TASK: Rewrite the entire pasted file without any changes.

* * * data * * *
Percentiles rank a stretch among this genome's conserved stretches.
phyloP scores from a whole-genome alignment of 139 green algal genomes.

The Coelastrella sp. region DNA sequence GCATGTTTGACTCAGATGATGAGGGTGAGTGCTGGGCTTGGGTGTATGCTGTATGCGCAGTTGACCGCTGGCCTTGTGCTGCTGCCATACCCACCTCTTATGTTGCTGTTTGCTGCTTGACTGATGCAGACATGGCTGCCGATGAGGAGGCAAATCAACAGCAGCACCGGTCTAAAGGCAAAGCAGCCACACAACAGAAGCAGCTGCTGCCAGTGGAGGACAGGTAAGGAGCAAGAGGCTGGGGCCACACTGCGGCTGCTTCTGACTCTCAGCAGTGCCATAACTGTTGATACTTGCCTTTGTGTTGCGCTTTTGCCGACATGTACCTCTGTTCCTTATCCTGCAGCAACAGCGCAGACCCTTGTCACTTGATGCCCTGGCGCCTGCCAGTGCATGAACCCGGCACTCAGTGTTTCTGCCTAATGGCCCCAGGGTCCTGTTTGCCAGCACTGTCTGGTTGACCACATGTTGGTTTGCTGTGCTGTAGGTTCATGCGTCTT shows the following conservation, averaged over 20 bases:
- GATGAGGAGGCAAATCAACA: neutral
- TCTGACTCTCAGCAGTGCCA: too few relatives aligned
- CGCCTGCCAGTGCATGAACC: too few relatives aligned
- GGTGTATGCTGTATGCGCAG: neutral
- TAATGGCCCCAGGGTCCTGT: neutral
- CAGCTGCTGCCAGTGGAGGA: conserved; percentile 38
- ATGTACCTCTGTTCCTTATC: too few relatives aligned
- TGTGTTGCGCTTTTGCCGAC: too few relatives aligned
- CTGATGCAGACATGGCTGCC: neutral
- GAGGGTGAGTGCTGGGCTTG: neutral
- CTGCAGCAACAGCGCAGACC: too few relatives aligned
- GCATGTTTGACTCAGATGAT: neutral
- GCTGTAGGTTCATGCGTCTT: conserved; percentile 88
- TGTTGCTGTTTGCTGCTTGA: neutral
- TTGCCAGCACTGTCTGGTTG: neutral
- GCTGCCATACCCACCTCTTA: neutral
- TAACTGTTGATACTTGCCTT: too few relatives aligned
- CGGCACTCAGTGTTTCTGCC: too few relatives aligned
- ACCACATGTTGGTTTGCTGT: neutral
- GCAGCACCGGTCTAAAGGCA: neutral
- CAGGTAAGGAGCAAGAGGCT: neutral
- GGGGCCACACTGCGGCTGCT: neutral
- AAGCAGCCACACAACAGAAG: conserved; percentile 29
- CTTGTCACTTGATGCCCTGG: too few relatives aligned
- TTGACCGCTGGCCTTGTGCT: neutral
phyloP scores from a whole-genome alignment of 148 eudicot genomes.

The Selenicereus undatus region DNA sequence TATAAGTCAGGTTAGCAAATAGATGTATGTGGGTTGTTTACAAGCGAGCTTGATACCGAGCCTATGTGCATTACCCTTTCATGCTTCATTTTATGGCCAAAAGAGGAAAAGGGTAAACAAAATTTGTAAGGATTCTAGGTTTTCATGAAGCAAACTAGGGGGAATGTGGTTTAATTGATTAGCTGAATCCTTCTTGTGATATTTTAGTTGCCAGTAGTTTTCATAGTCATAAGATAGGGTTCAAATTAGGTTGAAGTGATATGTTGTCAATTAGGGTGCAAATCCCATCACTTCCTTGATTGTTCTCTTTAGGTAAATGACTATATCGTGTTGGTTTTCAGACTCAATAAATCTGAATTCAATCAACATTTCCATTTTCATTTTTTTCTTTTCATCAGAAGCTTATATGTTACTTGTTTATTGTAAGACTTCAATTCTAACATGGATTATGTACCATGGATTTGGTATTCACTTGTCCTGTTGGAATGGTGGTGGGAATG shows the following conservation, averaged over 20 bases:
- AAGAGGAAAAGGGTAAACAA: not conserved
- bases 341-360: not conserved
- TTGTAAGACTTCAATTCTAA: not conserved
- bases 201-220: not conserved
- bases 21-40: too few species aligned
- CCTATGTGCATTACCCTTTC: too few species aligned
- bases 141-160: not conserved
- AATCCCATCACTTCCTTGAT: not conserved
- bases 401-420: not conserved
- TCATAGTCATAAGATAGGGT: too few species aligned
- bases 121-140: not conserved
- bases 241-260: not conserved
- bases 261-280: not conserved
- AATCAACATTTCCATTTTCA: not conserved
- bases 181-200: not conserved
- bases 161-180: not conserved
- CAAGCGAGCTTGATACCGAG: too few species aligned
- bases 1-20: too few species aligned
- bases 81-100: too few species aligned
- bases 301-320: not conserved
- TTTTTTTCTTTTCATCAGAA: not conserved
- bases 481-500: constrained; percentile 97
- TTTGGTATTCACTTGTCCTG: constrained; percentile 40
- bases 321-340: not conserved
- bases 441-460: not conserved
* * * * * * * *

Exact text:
Percentiles rank a stretch among this genome's conserved stretches.
phyloP scores from a whole-genome alignment of 139 green algal genomes.

The Coelastrella sp. region DNA sequence GCATGTTTGACTCAGATGATGAGGGTGAGTGCTGGGCTTGGGTGTATGCTGTATGCGCAGTTGACCGCTGGCCTTGTGCTGCTGCCATACCCACCTCTTATGTTGCTGTTTGCTGCTTGACTGATGCAGACATGGCTGCCGATGAGGAGGCAAATCAACAGCAGCACCGGTCTAAAGGCAAAGCAGCCACACAACAGAAGCAGCTGCTGCCAGTGGAGGACAGGTAAGGAGCAAGAGGCTGGGGCCACACTGCGGCTGCTTCTGACTCTCAGCAGTGCCATAACTGTTGATACTTGCCTTTGTGTTGCGCTTTTGCCGACATGTACCTCTGTTCCTTATCCTGCAGCAACAGCGCAGACCCTTGTCACTTGATGCCCTGGCGCCTGCCAGTGCATGAACCCGGCACTCAGTGTTTCTGCCTAATGGCCCCAGGGTCCTGTTTGCCAGCACTGTCTGGTTGACCACATGTTGGTTTGCTGTGCTGTAGGTTCATGCGTCTT shows the following conservation, averaged over 20 bases:
- GATGAGGAGGCAAATCAACA: neutral
- TCTGACTCTCAGCAGTGCCA: too few relatives aligned
- CGCCTGCCAGTGCATGAACC: too few relatives aligned
- GGTGTATGCTGTATGCGCAG: neutral
- TAATGGCCCCAGGGTCCTGT: neutral
- CAGCTGCTGCCAGTGGAGGA: conserved; percentile 38
- ATGTACCTCTGTTCCTTATC: too few relatives aligned
- TGTGTTGCGCTTTTGCCGAC: too few relatives aligned
- CTGATGCAGACATGGCTGCC: neutral
- GAGGGTGAGTGCTGGGCTTG: neutral
- CTGCAGCAACAGCGCAGACC: too few relatives aligned
- GCATGTTTGACTCAGATGAT: neutral
- GCTGTAGGTTCATGCGTCTT: conserved; percentile 88
- TGTTGCTGTTTGCTGCTTGA: neutral
- TTGCCAGCACTGTCTGGTTG: neutral
- GCTGCCATACCCACCTCTTA: neutral
- TAACTGTTGATACTTGCCTT: too few relatives aligned
- CGGCACTCAGTGTTTCTGCC: too few relatives aligned
- ACCACATGTTGGTTTGCTGT: neutral
- GCAGCACCGGTCTAAAGGCA: neutral
- CAGGTAAGGAGCAAGAGGCT: neutral
- GGGGCCACACTGCGGCTGCT: neutral
- AAGCAGCCACACAACAGAAG: conserved; percentile 29
- CTTGTCACTTGATGCCCTGG: too few relatives aligned
- TTGACCGCTGGCCTTGTGCT: neutral
phyloP scores from a whole-genome alignment of 148 eudicot genomes.

The Selenicereus undatus region DNA sequence TATAAGTCAGGTTAGCAAATAGATGTATGTGGGTTGTTTACAAGCGAGCTTGATACCGAGCCTATGTGCATTACCCTTTCATGCTTCATTTTATGGCCAAAAGAGGAAAAGGGTAAACAAAATTTGTAAGGATTCTAGGTTTTCATGAAGCAAACTAGGGGGAATGTGGTTTAATTGATTAGCTGAATCCTTCTTGTGATATTTTAGTTGCCAGTAGTTTTCATAGTCATAAGATAGGGTTCAAATTAGGTTGAAGTGATATGTTGTCAATTAGGGTGCAAATCCCATCACTTCCTTGATTGTTCTCTTTAGGTAAATGACTATATCGTGTTGGTTTTCAGACTCAATAAATCTGAATTCAATCAACATTTCCATTTTCATTTTTTTCTTTTCATCAGAAGCTTATATGTTACTTGTTTATTGTAAGACTTCAATTCTAACATGGATTATGTACCATGGATTTGGTATTCACTTGTCCTGTTGGAATGGTGGTGGGAATG shows the following conservation, averaged over 20 bases:
- AAGAGGAAAAGGGTAAACAA: not conserved
- bases 341-360: not conserved
- TTGTAAGACTTCAATTCTAA: not conserved
- bases 201-220: not conserved
- bases 21-40: too few species aligned
- CCTATGTGCATTACCCTTTC: too few species aligned
- bases 141-160: not conserved
- AATCCCATCACTTCCTTGAT: not conserved
- bases 401-420: not conserved
- TCATAGTCATAAGATAGGGT: too few species aligned
- bases 121-140: not conserved
- bases 241-260: not conserved
- bases 261-280: not conserved
- AATCAACATTTCCATTTTCA: not conserved
- bases 181-200: not conserved
- bases 161-180: not conserved
- CAAGCGAGCTTGATACCGAG: too few species aligned
- bases 1-20: too few species aligned
- bases 81-100: too few species aligned
- bases 301-320: not conserved
- TTTTTTTCTTTTCATCAGAA: not conserved
- bases 481-500: constrained; percentile 97
- TTTGGTATTCACTTGTCCTG: constrained; percentile 40
- bases 321-340: not conserved
- bases 441-460: not conserved